A reform-minded and competent administrator. Unflinchingly partisan and occasionally controversial.
Jan Brewer has been labeled all of the above during the past six years heading the state’s second-highest elected office: secretary of state.
Now, the 64-year-old former legislator and Maricopa County supervisor is preparing to take the state’s helm as governor, succeeding Gov. Janet Napolitano who awaits her confirmation as secretary of Homeland Security under Barack Obama. The transition could come as early as late January.
In the meantime, Capitol watchers say Brewer’s record suggests a cautious and capable leader not unaccustomed to big challenges. Perhaps none has been bigger than her oversight of state elections, for which most observers have given her good marks.
“All things considered, we’ve had some pretty smooth elections lately,” said Betsey Bayless, whom Brewer succeeded as secretary of state in 2003. Both women are Republicans.
Brewer sat down with The Arizona Republic last week to talk about her accomplishments as secretary of state, the tests she has met and the criticism she still faces.
Brewer ran for secretary of state in 2002 when feelings were still raw from the disputed 2000 presidential election. The recounts. Hanging-ballot chads. Florida.
She pledged to make optical-scan ballots available statewide, replacing traditional punch ballots – and their assorted problems – that were still in use in nine rural Arizona counties.
By January 2004, the new machines were in place – thanks in large measure to a multibillion-dollar modernization effort for elections nationwide under the federal Help America Vote Act. Brewer was responsible for the HAVA implementation in Arizona. Bayless, now the chief executive of the Maricopa Integrated Health System, lauded the transition as “fairly seamless.”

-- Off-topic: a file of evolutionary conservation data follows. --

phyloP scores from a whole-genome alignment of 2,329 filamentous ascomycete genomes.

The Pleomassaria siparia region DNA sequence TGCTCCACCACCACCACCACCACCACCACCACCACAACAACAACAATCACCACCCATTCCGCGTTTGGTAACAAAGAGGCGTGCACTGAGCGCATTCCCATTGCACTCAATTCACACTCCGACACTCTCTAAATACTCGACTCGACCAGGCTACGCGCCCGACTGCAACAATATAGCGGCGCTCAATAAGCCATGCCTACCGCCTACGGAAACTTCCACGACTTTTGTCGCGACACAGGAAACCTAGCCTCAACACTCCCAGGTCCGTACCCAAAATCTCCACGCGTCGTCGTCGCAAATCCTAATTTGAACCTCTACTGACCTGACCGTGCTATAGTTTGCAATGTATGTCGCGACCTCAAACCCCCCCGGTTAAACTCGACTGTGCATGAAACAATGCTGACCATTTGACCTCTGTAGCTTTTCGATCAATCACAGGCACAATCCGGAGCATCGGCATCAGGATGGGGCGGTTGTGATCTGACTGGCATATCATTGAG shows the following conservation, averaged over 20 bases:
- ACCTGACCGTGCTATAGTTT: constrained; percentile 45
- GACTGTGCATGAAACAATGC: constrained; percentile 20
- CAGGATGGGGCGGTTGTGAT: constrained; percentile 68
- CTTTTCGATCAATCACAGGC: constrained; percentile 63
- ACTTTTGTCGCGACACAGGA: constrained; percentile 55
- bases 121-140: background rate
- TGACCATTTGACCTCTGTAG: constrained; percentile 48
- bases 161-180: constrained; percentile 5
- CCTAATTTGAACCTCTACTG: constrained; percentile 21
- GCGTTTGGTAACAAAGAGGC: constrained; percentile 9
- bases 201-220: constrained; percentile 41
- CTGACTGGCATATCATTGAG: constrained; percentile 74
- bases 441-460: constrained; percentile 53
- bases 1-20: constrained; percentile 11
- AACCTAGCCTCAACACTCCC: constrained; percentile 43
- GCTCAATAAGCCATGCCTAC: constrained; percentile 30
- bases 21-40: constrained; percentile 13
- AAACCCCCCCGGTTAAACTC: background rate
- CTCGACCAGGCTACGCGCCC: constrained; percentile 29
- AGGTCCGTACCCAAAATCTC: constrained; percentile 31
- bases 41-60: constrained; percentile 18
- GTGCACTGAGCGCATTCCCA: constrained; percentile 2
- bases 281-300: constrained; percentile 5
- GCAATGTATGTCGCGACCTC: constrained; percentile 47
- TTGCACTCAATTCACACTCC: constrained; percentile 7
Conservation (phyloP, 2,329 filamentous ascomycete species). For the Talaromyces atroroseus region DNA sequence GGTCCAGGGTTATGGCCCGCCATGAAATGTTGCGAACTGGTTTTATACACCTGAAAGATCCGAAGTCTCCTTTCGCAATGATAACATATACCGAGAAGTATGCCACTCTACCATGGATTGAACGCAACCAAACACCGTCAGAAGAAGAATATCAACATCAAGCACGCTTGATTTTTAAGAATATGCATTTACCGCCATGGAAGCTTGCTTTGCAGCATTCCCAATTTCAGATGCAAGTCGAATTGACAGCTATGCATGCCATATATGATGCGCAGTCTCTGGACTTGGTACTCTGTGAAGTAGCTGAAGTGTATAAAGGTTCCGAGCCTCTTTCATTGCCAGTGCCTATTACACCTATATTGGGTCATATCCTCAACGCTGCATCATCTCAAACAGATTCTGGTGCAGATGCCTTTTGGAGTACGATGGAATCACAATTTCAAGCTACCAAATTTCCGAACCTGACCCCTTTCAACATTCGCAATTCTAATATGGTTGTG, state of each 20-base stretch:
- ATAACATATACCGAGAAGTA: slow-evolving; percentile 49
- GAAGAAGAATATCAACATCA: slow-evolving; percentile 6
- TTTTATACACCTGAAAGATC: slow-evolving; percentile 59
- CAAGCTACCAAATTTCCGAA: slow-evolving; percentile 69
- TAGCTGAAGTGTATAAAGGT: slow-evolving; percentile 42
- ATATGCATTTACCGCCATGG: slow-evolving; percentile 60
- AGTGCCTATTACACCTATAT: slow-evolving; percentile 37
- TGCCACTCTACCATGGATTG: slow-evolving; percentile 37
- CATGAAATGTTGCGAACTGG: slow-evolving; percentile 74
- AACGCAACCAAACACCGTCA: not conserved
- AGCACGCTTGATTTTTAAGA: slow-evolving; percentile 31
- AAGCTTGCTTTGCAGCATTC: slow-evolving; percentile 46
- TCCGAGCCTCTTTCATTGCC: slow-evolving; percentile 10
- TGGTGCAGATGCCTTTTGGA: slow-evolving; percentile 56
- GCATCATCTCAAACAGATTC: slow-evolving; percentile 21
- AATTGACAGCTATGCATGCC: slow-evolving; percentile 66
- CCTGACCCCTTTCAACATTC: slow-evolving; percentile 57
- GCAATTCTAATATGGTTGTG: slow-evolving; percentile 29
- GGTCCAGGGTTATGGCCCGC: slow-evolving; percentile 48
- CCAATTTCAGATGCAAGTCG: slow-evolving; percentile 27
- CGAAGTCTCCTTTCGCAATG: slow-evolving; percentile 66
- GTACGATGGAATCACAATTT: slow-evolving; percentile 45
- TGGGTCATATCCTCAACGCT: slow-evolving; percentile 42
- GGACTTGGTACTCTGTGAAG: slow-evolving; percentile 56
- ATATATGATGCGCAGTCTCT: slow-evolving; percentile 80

But it wasn’t without controversy. Brewer’s purchase of machines produced by Diebold Elections Systems drew criticism from those who say the equipment is vulnerable to hacking and election fraud, and protesters nearly shouted her down at a 2006 news conference at which she announced her re-election bid.
At the time, Brewer dismissed the protesters as “anarchists” and “conspiracy theorists.”
She remains convinced of the integrity of Arizona elections and boasts of the state’s avoidance of touch-screen voting machines as indicative of her “sound, good judgment.” Indeed, states such as California and Florida have decided to junk their touch-screen devices, which have been derided as susceptible to fraud, riddled with bugs and just plain unpredictable. Colorado has decertified roughly half its batch.
Arizona’s optical-scan machines produce a paper trail, Brewer said, allowing elections officials to re-create the vote in case of a computer meltdown. Perhaps the best measure of success: Arizona has avoided major Election Day hiccups experienced in other states.
“I can look anybody in the face and say we have the best elections system anywhere in the country,” Brewer said.
But there are some who question whether Brewer has done everything she could to ensure Arizonans who are eligible to vote actually get to cast a ballot.
Prop. 200 fight
Perhaps the biggest controversy involving Brewer has been her ardent defense of a state law – Proposition 200, which was approved by Arizona voters in 2004 – that requires individuals to show identification at the polls and proof of citizenship when they register to vote. Opponents of the measure have said it suppresses the vote, especially among minorities, and amounts to a poll tax for Arizonans who lack the required ID.
“It’s absolutely, I think, the obligation of the secretary of state to be a champion of voters. And that’s not something she’s been,” said Linda Brown, executive director of the Arizona Advocacy Network. The group is among those that have challenged the constitutionality of Proposition 200.